A little-noticed provision in a 2006 federal sex-offender law is rankling American Indian tribes in six states because it would give state law enforcers unprecedented authority to monitor child molesters living on tribal land, reports Stateline.org. Tribal officials are raising objections because they see the provision as an erosion of their sovereignty, and they argue they weren't consulted when Congress drafted the Adam Walsh Child Protection and Safety Act, which overhauls how sex offenders across the country are registered and tracked.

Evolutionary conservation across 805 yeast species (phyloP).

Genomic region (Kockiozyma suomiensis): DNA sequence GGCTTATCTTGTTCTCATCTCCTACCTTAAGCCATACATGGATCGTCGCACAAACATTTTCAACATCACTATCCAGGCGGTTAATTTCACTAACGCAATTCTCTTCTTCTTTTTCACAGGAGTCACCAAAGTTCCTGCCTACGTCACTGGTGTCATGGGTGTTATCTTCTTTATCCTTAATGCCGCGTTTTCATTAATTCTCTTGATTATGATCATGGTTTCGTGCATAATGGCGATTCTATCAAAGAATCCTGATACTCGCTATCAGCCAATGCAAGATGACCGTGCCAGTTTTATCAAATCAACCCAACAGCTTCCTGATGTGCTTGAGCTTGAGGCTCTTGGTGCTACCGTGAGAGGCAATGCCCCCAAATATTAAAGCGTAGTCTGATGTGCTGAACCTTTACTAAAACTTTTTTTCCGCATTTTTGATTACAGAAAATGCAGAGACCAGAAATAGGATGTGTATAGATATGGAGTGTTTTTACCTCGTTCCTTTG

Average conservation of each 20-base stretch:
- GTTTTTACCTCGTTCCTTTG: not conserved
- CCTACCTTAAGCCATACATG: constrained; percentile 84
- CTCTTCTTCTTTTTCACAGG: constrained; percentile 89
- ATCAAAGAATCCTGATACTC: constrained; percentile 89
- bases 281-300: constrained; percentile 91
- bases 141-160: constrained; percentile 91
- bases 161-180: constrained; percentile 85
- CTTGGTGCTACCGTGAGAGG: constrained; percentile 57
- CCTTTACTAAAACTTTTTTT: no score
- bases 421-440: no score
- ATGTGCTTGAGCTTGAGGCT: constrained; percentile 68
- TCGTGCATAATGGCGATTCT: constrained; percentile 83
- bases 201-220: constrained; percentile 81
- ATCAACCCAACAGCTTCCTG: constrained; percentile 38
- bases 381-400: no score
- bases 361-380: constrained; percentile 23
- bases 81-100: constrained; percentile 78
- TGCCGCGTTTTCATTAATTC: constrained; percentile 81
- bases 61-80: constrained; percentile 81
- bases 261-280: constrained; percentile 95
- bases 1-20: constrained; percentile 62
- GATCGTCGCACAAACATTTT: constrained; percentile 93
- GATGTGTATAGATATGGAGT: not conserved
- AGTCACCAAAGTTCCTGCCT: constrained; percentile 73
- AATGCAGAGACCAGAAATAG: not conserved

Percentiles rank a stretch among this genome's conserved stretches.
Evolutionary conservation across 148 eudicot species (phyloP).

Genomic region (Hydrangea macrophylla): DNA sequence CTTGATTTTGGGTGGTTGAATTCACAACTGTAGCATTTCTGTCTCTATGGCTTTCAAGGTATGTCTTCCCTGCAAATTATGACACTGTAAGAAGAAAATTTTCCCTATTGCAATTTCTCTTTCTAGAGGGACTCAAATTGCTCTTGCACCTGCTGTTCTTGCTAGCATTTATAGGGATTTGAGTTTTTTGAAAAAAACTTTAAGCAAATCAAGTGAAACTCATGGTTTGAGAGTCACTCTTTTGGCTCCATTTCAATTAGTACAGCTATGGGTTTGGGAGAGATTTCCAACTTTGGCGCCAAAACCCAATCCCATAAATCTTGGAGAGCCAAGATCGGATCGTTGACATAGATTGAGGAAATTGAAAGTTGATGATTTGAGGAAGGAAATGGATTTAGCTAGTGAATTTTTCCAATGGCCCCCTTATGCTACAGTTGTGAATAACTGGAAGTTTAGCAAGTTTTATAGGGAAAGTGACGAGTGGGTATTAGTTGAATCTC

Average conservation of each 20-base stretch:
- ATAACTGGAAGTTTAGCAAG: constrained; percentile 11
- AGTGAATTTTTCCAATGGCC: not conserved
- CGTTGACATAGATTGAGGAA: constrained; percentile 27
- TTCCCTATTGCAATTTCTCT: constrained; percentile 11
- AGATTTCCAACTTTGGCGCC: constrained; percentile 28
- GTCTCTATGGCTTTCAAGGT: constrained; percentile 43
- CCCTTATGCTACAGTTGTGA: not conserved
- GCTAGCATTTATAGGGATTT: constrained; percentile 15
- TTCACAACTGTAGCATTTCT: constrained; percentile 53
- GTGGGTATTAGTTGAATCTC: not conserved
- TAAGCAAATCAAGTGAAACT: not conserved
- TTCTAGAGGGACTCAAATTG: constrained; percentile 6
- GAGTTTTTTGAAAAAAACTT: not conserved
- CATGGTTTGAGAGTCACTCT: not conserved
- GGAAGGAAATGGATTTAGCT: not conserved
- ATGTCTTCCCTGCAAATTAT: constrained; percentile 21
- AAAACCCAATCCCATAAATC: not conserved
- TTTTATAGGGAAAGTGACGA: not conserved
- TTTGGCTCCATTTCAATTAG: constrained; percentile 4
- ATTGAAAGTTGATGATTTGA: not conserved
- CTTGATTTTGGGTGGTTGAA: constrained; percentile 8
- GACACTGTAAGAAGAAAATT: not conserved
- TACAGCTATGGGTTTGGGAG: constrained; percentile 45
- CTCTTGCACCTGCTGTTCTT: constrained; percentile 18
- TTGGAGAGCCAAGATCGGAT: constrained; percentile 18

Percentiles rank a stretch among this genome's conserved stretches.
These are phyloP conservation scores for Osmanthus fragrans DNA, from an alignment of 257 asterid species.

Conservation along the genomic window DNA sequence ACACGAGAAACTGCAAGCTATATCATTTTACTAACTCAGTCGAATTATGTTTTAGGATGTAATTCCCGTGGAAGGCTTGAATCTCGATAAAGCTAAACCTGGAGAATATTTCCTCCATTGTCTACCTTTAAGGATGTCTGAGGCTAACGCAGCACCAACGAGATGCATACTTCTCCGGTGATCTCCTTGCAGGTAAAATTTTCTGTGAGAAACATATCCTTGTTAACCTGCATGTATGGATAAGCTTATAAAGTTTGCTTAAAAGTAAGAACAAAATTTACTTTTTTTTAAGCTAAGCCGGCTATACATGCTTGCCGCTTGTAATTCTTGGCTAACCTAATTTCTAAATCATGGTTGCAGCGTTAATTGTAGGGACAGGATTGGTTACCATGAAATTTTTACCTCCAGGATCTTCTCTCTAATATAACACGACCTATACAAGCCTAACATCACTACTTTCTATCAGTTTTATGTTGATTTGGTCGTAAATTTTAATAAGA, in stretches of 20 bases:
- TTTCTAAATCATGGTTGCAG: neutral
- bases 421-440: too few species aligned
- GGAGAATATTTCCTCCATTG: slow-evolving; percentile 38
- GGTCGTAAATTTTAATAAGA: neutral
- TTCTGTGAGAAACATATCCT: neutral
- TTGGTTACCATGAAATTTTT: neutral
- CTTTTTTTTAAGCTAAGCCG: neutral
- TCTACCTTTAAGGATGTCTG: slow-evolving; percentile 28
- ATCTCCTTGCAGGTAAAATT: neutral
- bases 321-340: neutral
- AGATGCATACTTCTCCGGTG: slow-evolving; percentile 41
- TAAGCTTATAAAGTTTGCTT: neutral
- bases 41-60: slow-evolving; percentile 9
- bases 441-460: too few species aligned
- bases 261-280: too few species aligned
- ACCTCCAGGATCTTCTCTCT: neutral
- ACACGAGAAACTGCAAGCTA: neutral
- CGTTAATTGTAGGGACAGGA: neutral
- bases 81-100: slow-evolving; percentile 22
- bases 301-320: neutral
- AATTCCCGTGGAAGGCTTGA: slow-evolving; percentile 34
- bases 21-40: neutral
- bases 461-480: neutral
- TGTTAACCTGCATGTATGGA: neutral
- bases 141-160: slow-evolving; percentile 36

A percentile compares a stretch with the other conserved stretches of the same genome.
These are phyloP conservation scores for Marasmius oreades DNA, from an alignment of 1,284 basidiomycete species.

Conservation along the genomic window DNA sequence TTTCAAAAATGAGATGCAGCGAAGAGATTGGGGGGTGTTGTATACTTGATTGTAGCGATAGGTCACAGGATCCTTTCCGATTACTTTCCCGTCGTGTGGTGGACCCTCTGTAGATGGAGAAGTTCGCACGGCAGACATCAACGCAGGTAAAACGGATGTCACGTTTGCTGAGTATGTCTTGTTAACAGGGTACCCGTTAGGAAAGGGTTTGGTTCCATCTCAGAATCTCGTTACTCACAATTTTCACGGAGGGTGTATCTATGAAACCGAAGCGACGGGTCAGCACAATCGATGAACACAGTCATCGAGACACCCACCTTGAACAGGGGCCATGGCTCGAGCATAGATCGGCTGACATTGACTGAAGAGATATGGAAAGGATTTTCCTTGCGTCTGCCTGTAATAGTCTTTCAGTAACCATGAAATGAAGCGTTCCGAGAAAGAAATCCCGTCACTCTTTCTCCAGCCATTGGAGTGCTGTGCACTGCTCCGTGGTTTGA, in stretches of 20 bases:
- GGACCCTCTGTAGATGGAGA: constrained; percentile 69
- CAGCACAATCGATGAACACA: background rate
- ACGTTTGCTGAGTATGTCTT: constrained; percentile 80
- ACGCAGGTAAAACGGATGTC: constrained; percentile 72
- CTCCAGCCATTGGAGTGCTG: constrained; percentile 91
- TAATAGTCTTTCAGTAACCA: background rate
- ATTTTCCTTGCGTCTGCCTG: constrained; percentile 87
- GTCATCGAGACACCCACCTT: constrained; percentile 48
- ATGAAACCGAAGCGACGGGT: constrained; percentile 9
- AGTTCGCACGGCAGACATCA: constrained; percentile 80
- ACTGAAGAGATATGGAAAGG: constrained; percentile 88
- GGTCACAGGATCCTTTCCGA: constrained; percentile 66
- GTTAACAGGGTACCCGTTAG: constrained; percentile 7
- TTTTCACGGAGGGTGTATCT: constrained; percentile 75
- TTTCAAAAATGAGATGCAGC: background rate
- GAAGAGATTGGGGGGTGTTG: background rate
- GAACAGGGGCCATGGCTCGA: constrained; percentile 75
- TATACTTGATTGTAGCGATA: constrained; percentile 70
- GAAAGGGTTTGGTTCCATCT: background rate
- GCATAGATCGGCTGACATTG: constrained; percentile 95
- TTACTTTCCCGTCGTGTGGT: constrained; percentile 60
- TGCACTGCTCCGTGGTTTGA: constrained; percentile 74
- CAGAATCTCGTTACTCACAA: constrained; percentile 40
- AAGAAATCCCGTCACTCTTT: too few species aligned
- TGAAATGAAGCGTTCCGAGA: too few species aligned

Meanwhile, state officials in Alaska, California, Minnesota, Nebraska, Oregon and Wisconsin worry how they are to enforce the law on vast tracts of self-governed tribal land within their borders. The law, named after the murdered 6-year-old son of “America's Most Wanted” host John Walsh and due to take effect in full by next July, gives the six states new powers to supervise sex offenders who reside on tribal lands that are home to hundreds of federally recognized American Indian communities. Unlike 28 other states with federally recognized American Indian populations, the six states have had jurisdiction over most criminal matters on tribal lands for decades under long-standing federal policy.